“The recent interpretation of CBRA, which prohibits us from using Masonboro Inlet, is part of a broad sweeping ‘you can’t do this’ approach,” Mills said. “I recognize in some places that may be appropriate, but we have over 50 years of active, ongoing activity that shows that’s not the case for us.”

Unless H.R. 524 passes, the USACE may need to return to the offshore site for its next scheduled dredge four years from now. Until then, the agency stated it does not plan to finalize its environmental assessment of the location, needed to move ahead in the future. 

USACE released a draft report in February detailing the tire-laden offshore dredge site. It found the offshore project would cost more, take longer, require more dredging and present added risk to wildlife than the Masonboro Inlet option. 

“Four years from now we’d have to look at what the chances are, what type of funding that we have, and what the current rules and regulations are in place are,” Connolly said.

Masonboro Inlet, Mason and Carolina Beach inlets have been designated CBRA zones since 1982. The act protects undeveloped coastal areas and prohibits federal funding from being used for development within those areas. The intention was to eliminate federal responsibility for building structures in coastal barriers. Development in those areas is associated with natural resource loss, threats to human life, health, and property, and the expenditure of millions of tax dollars each year.

USACE was operating under an interpretation of the law’s exemptions, allowing it to use the sand because it was for shore stabilization, not development. In 2019, one decision from the U.S. Fish and Wildlife Service upheld that removing sand from a CBRA zone for shoreline protection outside of it was included in the act’s exemptions.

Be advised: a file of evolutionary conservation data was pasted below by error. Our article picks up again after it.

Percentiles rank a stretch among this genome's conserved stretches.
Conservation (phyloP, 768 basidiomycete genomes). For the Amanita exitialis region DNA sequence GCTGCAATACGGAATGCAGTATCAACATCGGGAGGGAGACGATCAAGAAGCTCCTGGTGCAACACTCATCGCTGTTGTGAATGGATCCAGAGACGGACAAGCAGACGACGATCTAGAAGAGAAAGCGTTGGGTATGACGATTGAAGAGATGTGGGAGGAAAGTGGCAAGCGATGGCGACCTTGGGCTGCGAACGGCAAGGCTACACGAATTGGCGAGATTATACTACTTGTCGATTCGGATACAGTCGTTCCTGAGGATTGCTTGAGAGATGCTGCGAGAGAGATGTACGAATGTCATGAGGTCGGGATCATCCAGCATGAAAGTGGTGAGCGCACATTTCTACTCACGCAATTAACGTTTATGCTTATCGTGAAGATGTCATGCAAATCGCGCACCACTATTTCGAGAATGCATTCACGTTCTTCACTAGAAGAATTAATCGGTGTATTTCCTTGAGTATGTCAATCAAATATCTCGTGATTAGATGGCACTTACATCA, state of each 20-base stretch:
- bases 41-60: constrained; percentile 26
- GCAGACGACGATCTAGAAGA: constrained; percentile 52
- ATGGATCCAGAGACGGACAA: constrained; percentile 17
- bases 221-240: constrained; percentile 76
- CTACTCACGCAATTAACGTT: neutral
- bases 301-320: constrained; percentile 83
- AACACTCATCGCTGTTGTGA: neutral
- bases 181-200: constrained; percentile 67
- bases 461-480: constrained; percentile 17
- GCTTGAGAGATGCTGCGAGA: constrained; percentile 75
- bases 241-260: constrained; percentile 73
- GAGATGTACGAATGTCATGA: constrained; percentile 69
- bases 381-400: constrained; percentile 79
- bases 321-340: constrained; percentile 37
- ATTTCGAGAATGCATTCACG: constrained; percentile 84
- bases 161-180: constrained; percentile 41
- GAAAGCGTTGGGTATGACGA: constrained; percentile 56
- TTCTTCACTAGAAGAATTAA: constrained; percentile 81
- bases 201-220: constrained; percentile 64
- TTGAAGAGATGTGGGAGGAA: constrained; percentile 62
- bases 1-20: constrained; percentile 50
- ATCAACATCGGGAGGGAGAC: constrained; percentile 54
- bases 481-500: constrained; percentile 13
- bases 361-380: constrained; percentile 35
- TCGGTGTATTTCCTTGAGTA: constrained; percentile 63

That same year a Wrightsville Beach validation report extended the project to 2036; the next renourishment cycle was scheduled for 2022, aligning with Carolina and Kure beaches’ schedules. 

But in 2021, USACE did not include any of the three beaches in its annual work plan due to an influx of projects and lack of funding to cover them all. 

That July, the Biden administration reversed the 2019 CBRA interpretation, essentially excluding federal money from being used toward the Masonboro Inlet dredge. One year prior, the National Audubon Society filed a lawsuit against the U.S. Department of the Interior over the 2019 interpretation, arguing sand mining weakens coastal buffers, destroys sensitive habitat crucial to a number of species and impacts water quality — something USACE and Wrightsville Beach refute. 

“There’s been no evidence of any detrimental impacts on the ecosystem around Masonboro Inlet or the sound areas around Wrightsville Beach — none,” Mills said during the May 10 hearing. 

By October, state leaders had gotten USACE to utilize unused funding for Carolina and Kure beaches, both of which had located offshore sites. Their projects were completed on schedule in spring 2022. 

There was no quick-fix for Wrightsville Beach, however, and the search for a site delayed the project a year. 

Rouzer and both North Carolina’s U.S. Sens. Thom Tillis and Richard Burr announced in January 2022 $11.6 million for Wrightsville Beach’s renourishment project had been included in federal legislation. The money was tied to USACE’s work plan for the Disaster Relief and Supplemental Appropriations Act of 2022. The remaining cost will be covered by USACE, making the dredge a fully funded federal feat.

The project is set to occur in the standard Nov. 16 to March 31 window. Since the town has used Masonboro Inlet for years, the environmental clearance is already in place to move forward with bid solicitation this summer.

Reach journalist Brenna Flanagan at